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The Emotions and Challenges of Guardians 3 VFX Supervisor's Final Day on Set 3,066 VFX Shots

as Marvel’s Guardians of the Galaxy Vol. 3 Released in theaters, visual effects supervisor Stephane Ceretti remembers filming with cast, crew and director James Gunn The “very emotional” final day. “We all finished the last few scenes and said goodbye to everyone. On the last day, we all cried like babies,” he said in The Hollywood Reporter’s New episode of Behind the Screen Talking podcast. “We had a lot of fun filming, and we ended up being happy and sad too.”

During post-production Gunn was named Co-chairman and co-CEO of DC Films, but Ceretti says the director never missed a beat on Guardians. “That’s his kid. He’s always wanted to do this movie, it’s very important to him. We have full access to him,” said longtime Marvel collaborator Ceretti, who credited Marvel’s Guardians of the Galaxy and Doctor Strange

two Oscar nominations. “For the vendor, especially the final battle with Weta, he’s always been there.”

Ambitious third film in the series, centered on Rocket’s past , involving an astonishing 3 films, 066 visual effects shots, spread over approximately 10 VFX companies including Framestore, Weta FX and Crafty Apes.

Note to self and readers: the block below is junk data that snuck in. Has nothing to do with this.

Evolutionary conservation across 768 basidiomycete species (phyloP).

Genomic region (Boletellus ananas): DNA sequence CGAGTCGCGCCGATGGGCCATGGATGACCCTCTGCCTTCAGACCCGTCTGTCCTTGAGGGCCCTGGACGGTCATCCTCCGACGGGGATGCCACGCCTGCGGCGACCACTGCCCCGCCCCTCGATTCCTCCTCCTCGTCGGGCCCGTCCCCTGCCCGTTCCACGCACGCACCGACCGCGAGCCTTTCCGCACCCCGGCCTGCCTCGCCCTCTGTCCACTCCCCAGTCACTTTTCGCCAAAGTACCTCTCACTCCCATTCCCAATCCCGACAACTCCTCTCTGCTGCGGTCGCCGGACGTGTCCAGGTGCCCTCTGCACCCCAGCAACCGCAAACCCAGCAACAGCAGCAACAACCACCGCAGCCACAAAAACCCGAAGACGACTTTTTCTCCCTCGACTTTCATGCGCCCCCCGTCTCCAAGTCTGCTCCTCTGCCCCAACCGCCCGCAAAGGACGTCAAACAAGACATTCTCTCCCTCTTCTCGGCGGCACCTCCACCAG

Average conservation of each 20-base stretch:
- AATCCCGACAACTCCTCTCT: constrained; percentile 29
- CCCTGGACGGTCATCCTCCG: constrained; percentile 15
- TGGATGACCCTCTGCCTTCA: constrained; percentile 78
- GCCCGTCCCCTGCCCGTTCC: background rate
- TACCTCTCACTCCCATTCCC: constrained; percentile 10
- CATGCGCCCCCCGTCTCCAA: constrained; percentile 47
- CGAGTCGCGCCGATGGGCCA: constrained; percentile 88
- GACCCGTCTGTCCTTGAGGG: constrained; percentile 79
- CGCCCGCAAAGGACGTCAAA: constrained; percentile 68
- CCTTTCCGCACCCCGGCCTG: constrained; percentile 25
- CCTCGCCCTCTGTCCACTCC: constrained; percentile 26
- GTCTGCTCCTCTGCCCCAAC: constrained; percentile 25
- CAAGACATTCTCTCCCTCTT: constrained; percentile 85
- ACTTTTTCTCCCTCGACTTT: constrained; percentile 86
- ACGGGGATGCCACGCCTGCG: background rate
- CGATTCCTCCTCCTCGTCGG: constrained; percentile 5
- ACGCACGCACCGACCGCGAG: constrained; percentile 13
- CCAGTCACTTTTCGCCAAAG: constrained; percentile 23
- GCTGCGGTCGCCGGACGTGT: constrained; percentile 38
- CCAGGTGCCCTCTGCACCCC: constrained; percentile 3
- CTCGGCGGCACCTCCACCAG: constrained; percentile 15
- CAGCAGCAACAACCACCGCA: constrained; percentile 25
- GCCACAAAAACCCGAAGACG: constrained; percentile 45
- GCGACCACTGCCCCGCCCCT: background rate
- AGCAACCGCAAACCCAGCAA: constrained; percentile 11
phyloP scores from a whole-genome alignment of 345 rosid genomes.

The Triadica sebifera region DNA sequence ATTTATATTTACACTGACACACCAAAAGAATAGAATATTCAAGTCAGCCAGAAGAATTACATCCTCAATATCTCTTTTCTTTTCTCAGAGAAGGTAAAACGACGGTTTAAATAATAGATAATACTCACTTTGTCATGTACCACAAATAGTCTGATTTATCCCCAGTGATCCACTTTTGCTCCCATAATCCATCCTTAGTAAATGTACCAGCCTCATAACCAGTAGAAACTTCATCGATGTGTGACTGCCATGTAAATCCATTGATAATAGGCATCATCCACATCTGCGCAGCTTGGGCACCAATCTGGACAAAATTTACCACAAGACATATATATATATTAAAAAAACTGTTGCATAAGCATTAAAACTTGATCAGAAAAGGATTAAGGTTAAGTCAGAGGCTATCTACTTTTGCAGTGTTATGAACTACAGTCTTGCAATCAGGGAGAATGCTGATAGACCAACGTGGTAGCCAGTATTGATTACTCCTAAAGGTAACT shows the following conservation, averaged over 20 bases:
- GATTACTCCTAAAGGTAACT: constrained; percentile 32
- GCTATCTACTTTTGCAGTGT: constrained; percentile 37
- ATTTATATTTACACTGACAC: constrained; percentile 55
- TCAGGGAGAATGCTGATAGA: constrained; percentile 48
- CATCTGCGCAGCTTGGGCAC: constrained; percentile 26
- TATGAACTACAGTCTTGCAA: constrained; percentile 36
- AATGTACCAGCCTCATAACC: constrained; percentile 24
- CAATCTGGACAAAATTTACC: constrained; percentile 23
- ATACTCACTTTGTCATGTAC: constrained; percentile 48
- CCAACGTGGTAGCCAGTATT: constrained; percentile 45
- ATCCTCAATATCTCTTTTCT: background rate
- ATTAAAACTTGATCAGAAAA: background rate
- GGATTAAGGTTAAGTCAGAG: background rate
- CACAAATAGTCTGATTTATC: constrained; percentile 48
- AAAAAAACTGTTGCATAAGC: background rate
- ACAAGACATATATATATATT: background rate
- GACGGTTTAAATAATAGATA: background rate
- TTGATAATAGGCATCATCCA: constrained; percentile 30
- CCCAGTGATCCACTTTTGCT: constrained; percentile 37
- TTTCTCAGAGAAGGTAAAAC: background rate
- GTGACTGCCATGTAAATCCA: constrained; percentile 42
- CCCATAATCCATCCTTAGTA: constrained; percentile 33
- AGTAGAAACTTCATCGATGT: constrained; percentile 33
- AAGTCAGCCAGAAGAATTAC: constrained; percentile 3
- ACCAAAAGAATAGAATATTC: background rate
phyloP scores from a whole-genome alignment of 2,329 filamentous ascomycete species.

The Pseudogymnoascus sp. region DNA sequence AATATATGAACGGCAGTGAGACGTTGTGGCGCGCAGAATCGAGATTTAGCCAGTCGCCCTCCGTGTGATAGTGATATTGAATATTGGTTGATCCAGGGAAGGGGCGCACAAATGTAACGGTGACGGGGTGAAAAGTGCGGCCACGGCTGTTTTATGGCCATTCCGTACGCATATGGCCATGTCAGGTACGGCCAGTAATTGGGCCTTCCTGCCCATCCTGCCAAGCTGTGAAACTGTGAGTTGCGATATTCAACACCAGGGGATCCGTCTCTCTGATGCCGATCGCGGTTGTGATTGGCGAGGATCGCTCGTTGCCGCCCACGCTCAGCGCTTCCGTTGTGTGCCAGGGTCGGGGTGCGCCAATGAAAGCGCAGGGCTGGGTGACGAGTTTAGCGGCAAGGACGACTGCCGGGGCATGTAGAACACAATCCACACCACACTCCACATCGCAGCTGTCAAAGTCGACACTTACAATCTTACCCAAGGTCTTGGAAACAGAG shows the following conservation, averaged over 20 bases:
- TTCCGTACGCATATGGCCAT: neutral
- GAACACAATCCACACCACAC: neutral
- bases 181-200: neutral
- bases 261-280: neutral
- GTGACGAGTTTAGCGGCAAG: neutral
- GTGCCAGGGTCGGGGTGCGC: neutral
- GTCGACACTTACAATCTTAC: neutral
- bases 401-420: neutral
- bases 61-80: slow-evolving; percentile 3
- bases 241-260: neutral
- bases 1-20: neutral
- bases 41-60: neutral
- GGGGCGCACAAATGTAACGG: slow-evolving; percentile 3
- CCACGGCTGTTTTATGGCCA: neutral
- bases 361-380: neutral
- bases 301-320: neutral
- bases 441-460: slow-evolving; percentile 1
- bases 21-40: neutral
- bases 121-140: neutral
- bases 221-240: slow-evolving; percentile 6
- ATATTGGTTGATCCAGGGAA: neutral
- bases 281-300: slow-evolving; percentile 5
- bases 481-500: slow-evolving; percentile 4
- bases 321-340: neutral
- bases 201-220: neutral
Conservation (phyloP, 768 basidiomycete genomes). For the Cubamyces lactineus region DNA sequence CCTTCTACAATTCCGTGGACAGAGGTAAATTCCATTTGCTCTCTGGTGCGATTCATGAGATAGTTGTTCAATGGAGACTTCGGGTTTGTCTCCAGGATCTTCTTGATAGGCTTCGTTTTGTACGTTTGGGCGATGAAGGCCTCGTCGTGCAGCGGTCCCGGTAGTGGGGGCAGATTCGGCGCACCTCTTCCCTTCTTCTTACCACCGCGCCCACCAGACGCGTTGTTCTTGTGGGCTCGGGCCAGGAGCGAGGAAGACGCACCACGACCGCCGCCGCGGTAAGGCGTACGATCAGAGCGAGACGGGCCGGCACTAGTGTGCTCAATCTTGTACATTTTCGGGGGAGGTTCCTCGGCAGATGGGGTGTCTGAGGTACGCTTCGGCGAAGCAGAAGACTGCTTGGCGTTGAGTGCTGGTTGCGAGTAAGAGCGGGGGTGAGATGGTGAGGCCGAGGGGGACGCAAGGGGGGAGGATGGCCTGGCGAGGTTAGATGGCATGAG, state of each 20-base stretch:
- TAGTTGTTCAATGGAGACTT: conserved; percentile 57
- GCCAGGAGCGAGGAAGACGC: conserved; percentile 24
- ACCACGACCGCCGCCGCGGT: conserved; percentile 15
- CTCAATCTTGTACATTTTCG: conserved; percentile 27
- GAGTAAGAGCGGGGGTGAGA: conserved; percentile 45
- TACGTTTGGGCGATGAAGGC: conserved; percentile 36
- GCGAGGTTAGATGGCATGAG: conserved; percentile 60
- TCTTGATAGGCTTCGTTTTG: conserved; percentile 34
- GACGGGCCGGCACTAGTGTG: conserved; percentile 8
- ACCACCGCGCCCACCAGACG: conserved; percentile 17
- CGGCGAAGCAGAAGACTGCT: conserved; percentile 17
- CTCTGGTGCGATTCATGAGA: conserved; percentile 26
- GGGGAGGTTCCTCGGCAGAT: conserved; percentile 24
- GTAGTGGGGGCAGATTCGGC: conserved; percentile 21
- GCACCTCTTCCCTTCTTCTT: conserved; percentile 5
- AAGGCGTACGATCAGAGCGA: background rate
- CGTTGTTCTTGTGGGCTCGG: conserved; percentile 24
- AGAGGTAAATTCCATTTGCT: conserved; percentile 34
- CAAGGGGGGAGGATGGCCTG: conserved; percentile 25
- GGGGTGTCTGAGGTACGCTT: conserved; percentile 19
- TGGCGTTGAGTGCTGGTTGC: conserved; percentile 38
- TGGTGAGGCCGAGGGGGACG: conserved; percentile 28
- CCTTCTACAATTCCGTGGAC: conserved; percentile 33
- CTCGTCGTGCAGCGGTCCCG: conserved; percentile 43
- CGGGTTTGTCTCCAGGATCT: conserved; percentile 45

Detailed character animation is critical to the evolution of Rocket as the “heart of the movie”, it needs to be realistic and emotional. “There are a lot of close-ups in the movie. We open the movie with an extreme close-up of the baby [Rocket] raccoon’s eyes, and then we transition to the [growing] Rocket,” Ceretti said of their CG Rocket, one of many in the movie. One of the characters, which also includes “bad guy” Groot and new characters. “It’s important that we correct those details [like] the wetness of the eyes, all this stuff, you can almost see the tear ducts.”

“Their eyes are really dark, It’s dark and you don’t see that much white,” he added of the raccoons. “Most of the time, when they’re looking around, they just turn their heads. They don’t look around with their eyes as much as humans do.” He remembers the VFX team studying raccoons while creating the characters—there’s even a picture of Gunn holding a critter. Photo.

The VFX supervisor discusses other challenges of VFX work, including a two minute long in which in an action sequence. “We spent almost a year in post-production,” he says of the shot in Weta.

You can listen to the full conversation here: 1235476974 066



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